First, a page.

Here is where things get complicated for me. Actually, it got complicated when a fellow Latinx was accused of these horrible things, because damn. No one wants someone on their team to be this much of a sexist asshole. But the topic of his recent New Yorker piece complicates things for me further.

We covered that piece when it was published, and at the time lauded its honesty, and supported Díaz as a survivor of sexual assault. I still support him in that way, and while I’m absolutely infuriated by his treatment of women, I’m also not keen on dismissing his New Yorker piece as a mere cushion for the inevitable #MeToo backlash “he knew was coming.”

First of all, his situation and Kevin Spacey’s situation are apples and oranges. Spacey came out as gay after Anthony Rapp alleged sexual assault at his hands. Second, there is a huge difference between choosing a moment to reveal that you’re gay, and choosing a moment to reveal that you were raped as a child. Coming out as gay, while difficult and rife with its own challenges, is not the same as outing yourself as an abuse victim.

Which is why it infuriates me when people accuse the women that come forward about rape of doing it “for the attention.” I always think: Really? You think it’s fun and awesome for a woman to be known as a victim of assault? Do you really think that’s how someone would choose to be famous if it were actually a choice?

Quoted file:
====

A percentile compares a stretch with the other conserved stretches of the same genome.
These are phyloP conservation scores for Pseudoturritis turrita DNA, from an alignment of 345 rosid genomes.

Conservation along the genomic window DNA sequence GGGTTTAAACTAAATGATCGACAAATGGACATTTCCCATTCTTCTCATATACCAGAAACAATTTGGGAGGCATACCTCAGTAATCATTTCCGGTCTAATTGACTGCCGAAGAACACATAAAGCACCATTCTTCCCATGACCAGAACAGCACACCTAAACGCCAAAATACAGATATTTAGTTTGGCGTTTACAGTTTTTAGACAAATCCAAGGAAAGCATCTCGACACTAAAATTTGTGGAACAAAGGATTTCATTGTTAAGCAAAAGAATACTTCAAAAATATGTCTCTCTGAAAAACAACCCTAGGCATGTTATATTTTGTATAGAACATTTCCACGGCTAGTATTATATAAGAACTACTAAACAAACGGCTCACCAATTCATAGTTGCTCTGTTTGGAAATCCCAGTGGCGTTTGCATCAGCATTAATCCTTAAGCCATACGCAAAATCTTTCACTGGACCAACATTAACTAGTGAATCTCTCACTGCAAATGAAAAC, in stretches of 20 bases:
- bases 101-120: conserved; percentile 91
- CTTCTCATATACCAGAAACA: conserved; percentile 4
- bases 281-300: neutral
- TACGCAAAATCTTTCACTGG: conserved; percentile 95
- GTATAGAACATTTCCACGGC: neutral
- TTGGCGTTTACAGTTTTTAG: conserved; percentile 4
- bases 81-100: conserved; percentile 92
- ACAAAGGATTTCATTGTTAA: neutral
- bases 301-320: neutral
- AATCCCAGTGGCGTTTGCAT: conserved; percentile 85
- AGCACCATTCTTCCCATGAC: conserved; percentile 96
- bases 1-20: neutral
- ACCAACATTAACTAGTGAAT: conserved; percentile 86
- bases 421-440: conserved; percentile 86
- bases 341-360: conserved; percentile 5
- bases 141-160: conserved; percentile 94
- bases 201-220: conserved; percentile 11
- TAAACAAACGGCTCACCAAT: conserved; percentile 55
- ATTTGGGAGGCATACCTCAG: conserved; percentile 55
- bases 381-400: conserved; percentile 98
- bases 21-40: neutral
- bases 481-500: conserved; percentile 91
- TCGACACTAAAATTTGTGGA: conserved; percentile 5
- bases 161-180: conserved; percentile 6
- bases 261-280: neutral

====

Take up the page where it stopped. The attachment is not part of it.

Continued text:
So, I won’t dismiss his piece as the work of a publicist, or as patriarchy “co-opting #MeToo.” Was Terry Crews also “co-opting #MeToo” when he came forward about his assault? Was James Van der Beek? Is it only co-opting #MeToo when you’ve been an abusive misogynist? Or is it possible for both to be true? Yes, he was abused as a child and that made him the kind of person capable of hurting others. AND yes, he shouldn’t hurt women (or anyone).

Like Crews and Van der Beek, it made sense for Díaz to come forward now as a part of this moment we’re in.

Third, there’s a difference between providing an explanation and making an excuse. It may well be that Díaz was referring to his misogynistic behavior and his assault on Clemmons when alluding to how he “hurt women” after his abuse. The thing is…that happens. It’s something we know happens.